From Kyle -- Welcome to my blog. I hope my stories bring a smile to your face.

Goodbye Winston

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Today, I said goodbye to my cat, Winston. This blog will serve as his epitaph.

Winston came to us through a co-worker of Tanisha’s. He was found at the beach, wandering around a dumpster, with no mama. A tiny floof of a thing, barely six weeks old. He had medium length, chocolate colored fur, with these long, white-tips, and clear green eyes. He really was quite adorable.

When he came to us, we had Rufus and Jesse. Rufus was so excited to make friends he could barely stand it. We put Winston on the edge of our bed, and slowly let the dogs in close for an introduction. Rufus gently put in his big head to introduce himself, but Winston got scared. He hissed, fluffed his fur and showed his teeny-tiny claws. Keep in mind, Winston was MAYBE six-weeks old at the time…he could not have weighed more than 8oz. Rufus fell to the floor in fear. From that day on, Winston was in command.

He bonded to me quickly. He used to attack my arm while I watched TV. I would toss him across the room on the hardwood floors. He liked to slide, and when he got up, he’d run back over to attack my arm. “Again! Again! Again!” he’d say.

He was like that for the first year. He’d fall asleep on my shoulder when he was tired and  play-fight with me when he was awake.

When he was about a year old, his fur turned black. He lost all the white tips. He became an adolescent and turned into a jerk. Big-time. He literally bit the hand the fed him. He’d draw blood, too. This was not play fighting. He became mean. We were never sure what set him off. He just turned into a jerk. That lasted about nine more years.

People asked us why we put up with him. Why not get rid of him? If he was such a jerk, why keep him? Maybe he needed a different home…someplace else where he could grow and be happy. The thing is: yes, he was a pain-in-the-ass at times—but he was OUR pain-in-the-ass.

Things slowly started changing about four-years ago. Winston still wasn’t lovey—but he was tolerable. For nine-years, you could barely hold Winston in your arms for more than five seconds. Then, he suddenly allowed us to hold him for about thirty seconds. That’s progress. Then we got Summit. Summit was a game-changer for us. She’s a big girl, full of energy, and little fear. In fact, most times, I’m not positive she understands consequences. She’s not the type of dog that would think: If I do this, I could get hurt. She’s more like:LEEROY JENKINS! (If you aren’t familiar with that reference, watch the video—go to 1:20 and listen…you won’t regret it.) Winston did not like Summit…but only because Summit was so curious. She would follow Winston around the house. Poor Winston had to be up on furniture, or just stay upstairs, gated away from Summit, just to get some peace.

When Tanisha and I split, I got custody of Winston. He adapted quickly to the new house. In fact, I would say he thrived. It was just Winston, Bender, and me. To be honest, Bender never paid much attention to Winston. He started following me around the house. He still didn’t want to be held, but he wanted to be in the same room as me. He’d sleep on the bed with me—down at my feet, just out of reach. He’d lay down on the armrest of the couch while I watched TV. He was right next to me, and he’d stay there all-night purring as long as I didn’t touch him. If I pet him, he’d get up and leave…like he was offended.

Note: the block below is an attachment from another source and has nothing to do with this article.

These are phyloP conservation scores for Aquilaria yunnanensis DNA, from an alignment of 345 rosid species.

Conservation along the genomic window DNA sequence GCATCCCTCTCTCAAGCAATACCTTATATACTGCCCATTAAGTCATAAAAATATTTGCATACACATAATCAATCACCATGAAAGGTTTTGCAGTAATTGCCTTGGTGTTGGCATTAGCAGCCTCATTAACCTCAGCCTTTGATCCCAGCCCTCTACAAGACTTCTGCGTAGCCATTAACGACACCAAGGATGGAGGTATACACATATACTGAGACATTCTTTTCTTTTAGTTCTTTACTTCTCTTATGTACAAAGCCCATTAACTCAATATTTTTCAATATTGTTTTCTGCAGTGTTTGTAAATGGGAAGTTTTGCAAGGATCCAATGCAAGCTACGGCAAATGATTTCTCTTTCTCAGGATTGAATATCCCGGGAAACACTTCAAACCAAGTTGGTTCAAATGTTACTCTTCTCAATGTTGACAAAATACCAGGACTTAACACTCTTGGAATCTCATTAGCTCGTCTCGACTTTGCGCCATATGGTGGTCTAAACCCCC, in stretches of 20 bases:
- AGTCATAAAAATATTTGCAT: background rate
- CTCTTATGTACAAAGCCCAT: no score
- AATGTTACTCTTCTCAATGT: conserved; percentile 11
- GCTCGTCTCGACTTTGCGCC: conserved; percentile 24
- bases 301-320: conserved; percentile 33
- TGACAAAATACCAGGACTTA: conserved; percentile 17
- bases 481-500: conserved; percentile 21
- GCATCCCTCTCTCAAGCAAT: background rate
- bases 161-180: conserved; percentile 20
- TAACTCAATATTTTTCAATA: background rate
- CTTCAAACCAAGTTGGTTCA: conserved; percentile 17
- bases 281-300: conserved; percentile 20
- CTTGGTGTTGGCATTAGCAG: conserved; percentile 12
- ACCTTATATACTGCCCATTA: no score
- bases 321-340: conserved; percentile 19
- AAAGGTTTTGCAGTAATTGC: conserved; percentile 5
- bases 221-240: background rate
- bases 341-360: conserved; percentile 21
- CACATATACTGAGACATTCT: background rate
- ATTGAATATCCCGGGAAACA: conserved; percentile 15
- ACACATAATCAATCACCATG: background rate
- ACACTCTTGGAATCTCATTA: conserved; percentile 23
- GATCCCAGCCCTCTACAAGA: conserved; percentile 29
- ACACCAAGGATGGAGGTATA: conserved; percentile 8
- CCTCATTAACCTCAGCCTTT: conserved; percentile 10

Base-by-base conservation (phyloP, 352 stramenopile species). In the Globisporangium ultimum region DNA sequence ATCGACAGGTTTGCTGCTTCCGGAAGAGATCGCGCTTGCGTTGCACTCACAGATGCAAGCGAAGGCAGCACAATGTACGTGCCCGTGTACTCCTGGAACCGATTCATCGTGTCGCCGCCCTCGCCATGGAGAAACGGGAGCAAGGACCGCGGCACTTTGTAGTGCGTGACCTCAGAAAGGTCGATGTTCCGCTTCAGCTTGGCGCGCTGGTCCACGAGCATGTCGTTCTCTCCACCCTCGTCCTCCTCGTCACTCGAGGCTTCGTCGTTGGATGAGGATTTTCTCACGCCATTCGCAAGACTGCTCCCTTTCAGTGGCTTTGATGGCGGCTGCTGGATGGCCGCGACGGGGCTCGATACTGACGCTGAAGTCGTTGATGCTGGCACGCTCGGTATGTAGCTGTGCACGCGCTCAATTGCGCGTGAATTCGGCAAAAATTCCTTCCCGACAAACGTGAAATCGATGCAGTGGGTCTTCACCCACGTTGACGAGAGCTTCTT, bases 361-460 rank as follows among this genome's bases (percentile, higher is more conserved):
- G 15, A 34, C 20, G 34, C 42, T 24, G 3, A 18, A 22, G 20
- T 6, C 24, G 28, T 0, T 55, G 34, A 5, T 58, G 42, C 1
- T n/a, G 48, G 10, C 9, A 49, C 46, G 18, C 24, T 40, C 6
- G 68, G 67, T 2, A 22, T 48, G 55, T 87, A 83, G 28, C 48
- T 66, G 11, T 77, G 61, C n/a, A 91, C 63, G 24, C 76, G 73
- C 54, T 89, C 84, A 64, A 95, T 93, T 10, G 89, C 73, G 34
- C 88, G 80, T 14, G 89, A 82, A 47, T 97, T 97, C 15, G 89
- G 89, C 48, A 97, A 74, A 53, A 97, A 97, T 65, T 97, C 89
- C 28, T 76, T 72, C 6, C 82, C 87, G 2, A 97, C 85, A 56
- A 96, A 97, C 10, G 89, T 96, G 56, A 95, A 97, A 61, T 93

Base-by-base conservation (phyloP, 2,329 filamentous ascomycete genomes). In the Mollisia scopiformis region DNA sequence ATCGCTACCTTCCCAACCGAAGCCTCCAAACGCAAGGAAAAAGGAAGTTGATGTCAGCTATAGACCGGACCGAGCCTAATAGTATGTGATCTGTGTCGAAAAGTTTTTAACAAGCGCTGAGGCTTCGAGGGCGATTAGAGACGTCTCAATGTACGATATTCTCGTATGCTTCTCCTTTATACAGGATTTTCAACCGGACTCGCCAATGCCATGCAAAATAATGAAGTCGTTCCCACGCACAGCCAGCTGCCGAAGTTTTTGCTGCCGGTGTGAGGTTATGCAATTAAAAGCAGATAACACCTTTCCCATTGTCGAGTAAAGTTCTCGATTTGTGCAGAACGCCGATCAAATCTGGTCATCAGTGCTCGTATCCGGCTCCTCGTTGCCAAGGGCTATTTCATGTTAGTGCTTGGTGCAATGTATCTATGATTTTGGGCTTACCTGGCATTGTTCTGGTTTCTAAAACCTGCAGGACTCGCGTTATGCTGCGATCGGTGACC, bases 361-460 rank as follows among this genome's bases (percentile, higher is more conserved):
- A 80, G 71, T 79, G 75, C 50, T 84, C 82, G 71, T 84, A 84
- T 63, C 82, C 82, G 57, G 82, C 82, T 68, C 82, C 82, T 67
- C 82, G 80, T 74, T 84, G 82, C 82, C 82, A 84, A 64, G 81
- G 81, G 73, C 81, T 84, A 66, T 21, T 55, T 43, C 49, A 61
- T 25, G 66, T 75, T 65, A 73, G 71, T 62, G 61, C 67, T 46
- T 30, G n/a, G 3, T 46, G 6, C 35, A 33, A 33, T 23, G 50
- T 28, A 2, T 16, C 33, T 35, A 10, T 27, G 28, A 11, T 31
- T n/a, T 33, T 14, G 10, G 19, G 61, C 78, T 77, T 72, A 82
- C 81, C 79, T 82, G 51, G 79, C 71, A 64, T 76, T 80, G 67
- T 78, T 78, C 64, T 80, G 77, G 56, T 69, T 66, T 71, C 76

On September 3rd, Winston caught a chipmunk in the yard. Yup…he was a hunter and a killer. I’ve attached a picture for your viewing pleasure.

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He was also greedy. I wanted to dispose of the chipmunk body, but Winston growled at me and ran off with the body! That little punk! I don’t know how much of the body he ate…but I image it was a good bit. Over the next few days, his appetite dropped. I didn’t think too much of it at first. He DID just eat a chipmunk. But, it got progressively worse. He lost about two-pounds over three-weeks. A year ago, he was just over 12lbs. Of course, he was fat back then and the vet asked me to drop some weight on him. I got him down to 8lbs 12oz back at the beginning of July. Tuesday of this week he was down to 6lbs 14oz!


Today, he was skin and bones. He was so weak he wobbled on occasion. When I brought him in, the vet gave me time to say goodbye, and then told me the procedure for the euthanasia.

“I’ll have to give him a shot in the belly. He’s lost so much weight we won’t be able to find a vein. I assure you, he’ll barely feel a thing. The medicine will be absorbed quickly, and will begin taking affect within a few minutes. Some cats go within two or three minutes. Some cats take a little longer, like ten to twelve minutes.”

I knelt down beside Winston, and pet him. He purred. The needle went in, and he turned his head to see what was happening, and then he turned back to me. The needle was still in him when his head dropped. I don’t even think the vet had fully depressed the plunger. He was gone in about fifteen seconds. The vet said she’d never seen a cat go so quickly. He was obviously ready.

Over the years I gave Winston a lot of shit. I made him the antagonist in some stories. I would tell people what a dick he was, and how he wasn’t lovey, or how he’d steal my food. The truth is: Winston was a good cat. He wasn’t a GREAT cat…but he wasn’t a bad cat either. He never scratched our furniture. He didn’t spray anywhere in the house. He only attacked Summit (no other dogs), and never used his claws to do so. No, he wasn’t lovey. He didn’t want to curl-up in your lap and be pet. He didn’t want hugs or kisses. He begged for food, and would steal food if you weren’t looking…but that’s the worst of it. He was our pain-in-the-ass cat. He is missed.

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